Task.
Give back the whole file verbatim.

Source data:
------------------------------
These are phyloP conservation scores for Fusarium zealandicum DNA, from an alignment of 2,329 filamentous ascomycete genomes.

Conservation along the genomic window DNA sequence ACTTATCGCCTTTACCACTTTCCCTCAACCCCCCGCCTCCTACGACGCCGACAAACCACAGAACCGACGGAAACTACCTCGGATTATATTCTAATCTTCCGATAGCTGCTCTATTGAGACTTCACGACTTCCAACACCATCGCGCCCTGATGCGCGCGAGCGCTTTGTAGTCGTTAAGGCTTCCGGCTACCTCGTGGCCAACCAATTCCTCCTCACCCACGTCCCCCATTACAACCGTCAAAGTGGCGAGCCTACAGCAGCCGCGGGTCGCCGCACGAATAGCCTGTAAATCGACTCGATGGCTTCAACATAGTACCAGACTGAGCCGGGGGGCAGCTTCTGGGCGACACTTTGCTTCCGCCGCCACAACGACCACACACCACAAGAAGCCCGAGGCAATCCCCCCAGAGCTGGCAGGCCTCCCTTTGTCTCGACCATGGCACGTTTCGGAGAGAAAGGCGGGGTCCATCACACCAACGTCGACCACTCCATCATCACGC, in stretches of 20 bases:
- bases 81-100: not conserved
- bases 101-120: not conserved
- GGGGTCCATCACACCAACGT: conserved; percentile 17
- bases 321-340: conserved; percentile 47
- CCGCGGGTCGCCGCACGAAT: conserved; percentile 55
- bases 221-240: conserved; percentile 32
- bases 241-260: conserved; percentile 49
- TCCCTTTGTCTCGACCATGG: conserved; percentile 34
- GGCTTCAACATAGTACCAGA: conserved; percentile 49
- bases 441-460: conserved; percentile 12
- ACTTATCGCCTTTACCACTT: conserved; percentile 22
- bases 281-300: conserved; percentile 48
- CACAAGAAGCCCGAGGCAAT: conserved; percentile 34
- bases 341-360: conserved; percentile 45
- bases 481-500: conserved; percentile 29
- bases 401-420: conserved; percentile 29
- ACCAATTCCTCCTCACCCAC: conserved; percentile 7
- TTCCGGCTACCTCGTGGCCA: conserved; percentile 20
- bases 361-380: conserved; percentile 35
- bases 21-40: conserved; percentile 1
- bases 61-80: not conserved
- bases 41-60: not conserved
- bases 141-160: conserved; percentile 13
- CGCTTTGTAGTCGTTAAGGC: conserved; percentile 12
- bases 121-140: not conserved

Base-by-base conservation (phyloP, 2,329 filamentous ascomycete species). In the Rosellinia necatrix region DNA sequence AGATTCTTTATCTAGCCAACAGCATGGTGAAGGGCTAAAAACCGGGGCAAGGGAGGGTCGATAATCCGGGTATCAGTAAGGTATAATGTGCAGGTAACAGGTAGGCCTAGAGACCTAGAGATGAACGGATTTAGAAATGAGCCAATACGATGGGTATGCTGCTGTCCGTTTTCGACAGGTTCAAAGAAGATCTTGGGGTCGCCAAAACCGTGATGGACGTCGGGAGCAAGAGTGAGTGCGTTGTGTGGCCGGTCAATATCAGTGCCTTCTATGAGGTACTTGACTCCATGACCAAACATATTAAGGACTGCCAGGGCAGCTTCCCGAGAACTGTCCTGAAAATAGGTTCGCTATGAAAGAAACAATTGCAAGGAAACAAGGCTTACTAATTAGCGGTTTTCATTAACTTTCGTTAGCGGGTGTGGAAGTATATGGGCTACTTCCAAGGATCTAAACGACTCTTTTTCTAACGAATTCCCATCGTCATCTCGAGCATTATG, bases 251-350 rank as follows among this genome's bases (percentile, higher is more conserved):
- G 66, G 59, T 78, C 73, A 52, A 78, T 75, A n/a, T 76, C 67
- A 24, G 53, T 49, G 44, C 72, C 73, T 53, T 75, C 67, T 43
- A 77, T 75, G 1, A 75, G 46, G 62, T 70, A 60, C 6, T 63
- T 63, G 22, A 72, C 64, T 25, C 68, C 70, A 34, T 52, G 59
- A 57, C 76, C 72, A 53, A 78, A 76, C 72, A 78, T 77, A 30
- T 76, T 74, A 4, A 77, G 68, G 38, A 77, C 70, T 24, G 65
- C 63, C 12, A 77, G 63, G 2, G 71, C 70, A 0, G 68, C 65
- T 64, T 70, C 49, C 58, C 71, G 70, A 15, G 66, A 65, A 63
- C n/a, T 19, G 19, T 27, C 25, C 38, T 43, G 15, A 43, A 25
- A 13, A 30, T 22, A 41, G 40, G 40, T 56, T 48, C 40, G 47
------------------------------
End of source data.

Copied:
These are phyloP conservation scores for Fusarium zealandicum DNA, from an alignment of 2,329 filamentous ascomycete genomes.

Conservation along the genomic window DNA sequence ACTTATCGCCTTTACCACTTTCCCTCAACCCCCCGCCTCCTACGACGCCGACAAACCACAGAACCGACGGAAACTACCTCGGATTATATTCTAATCTTCCGATAGCTGCTCTATTGAGACTTCACGACTTCCAACACCATCGCGCCCTGATGCGCGCGAGCGCTTTGTAGTCGTTAAGGCTTCCGGCTACCTCGTGGCCAACCAATTCCTCCTCACCCACGTCCCCCATTACAACCGTCAAAGTGGCGAGCCTACAGCAGCCGCGGGTCGCCGCACGAATAGCCTGTAAATCGACTCGATGGCTTCAACATAGTACCAGACTGAGCCGGGGGGCAGCTTCTGGGCGACACTTTGCTTCCGCCGCCACAACGACCACACACCACAAGAAGCCCGAGGCAATCCCCCCAGAGCTGGCAGGCCTCCCTTTGTCTCGACCATGGCACGTTTCGGAGAGAAAGGCGGGGTCCATCACACCAACGTCGACCACTCCATCATCACGC, in stretches of 20 bases:
- bases 81-100: not conserved
- bases 101-120: not conserved
- GGGGTCCATCACACCAACGT: conserved; percentile 17
- bases 321-340: conserved; percentile 47
- CCGCGGGTCGCCGCACGAAT: conserved; percentile 55
- bases 221-240: conserved; percentile 32
- bases 241-260: conserved; percentile 49
- TCCCTTTGTCTCGACCATGG: conserved; percentile 34
- GGCTTCAACATAGTACCAGA: conserved; percentile 49
- bases 441-460: conserved; percentile 12
- ACTTATCGCCTTTACCACTT: conserved; percentile 22
- bases 281-300: conserved; percentile 48
- CACAAGAAGCCCGAGGCAAT: conserved; percentile 34
- bases 341-360: conserved; percentile 45
- bases 481-500: conserved; percentile 29
- bases 401-420: conserved; percentile 29
- ACCAATTCCTCCTCACCCAC: conserved; percentile 7
- TTCCGGCTACCTCGTGGCCA: conserved; percentile 20
- bases 361-380: conserved; percentile 35
- bases 21-40: conserved; percentile 1
- bases 61-80: not conserved
- bases 41-60: not conserved
- bases 141-160: conserved; percentile 13
- CGCTTTGTAGTCGTTAAGGC: conserved; percentile 12
- bases 121-140: not conserved

Base-by-base conservation (phyloP, 2,329 filamentous ascomycete species). In the Rosellinia necatrix region DNA sequence AGATTCTTTATCTAGCCAACAGCATGGTGAAGGGCTAAAAACCGGGGCAAGGGAGGGTCGATAATCCGGGTATCAGTAAGGTATAATGTGCAGGTAACAGGTAGGCCTAGAGACCTAGAGATGAACGGATTTAGAAATGAGCCAATACGATGGGTATGCTGCTGTCCGTTTTCGACAGGTTCAAAGAAGATCTTGGGGTCGCCAAAACCGTGATGGACGTCGGGAGCAAGAGTGAGTGCGTTGTGTGGCCGGTCAATATCAGTGCCTTCTATGAGGTACTTGACTCCATGACCAAACATATTAAGGACTGCCAGGGCAGCTTCCCGAGAACTGTCCTGAAAATAGGTTCGCTATGAAAGAAACAATTGCAAGGAAACAAGGCTTACTAATTAGCGGTTTTCATTAACTTTCGTTAGCGGGTGTGGAAGTATATGGGCTACTTCCAAGGATCTAAACGACTCTTTTTCTAACGAATTCCCATCGTCATCTCGAGCATTATG, bases 251-350 rank as follows among this genome's bases (percentile, higher is more conserved):
- G 66, G 59, T 78, C 73, A 52, A 78, T 75, A n/a, T 76, C 67
- A 24, G 53, T 49, G 44, C 72, C 73, T 53, T 75, C 67, T 43
- A 77, T 75, G 1, A 75, G 46, G 62, T 70, A 60, C 6, T 63
- T 63, G 22, A 72, C 64, T 25, C 68, C 70, A 34, T 52, G 59
- A 57, C 76, C 72, A 53, A 78, A 76, C 72, A 78, T 77, A 30
- T 76, T 74, A 4, A 77, G 68, G 38, A 77, C 70, T 24, G 65
- C 63, C 12, A 77, G 63, G 2, G 71, C 70, A 0, G 68, C 65
- T 64, T 70, C 49, C 58, C 71, G 70, A 15, G 66, A 65, A 63
- C n/a, T 19, G 19, T 27, C 25, C 38, T 43, G 15, A 43, A 25
- A 13, A 30, T 22, A 41, G 40, G 40, T 56, T 48, C 40, G 47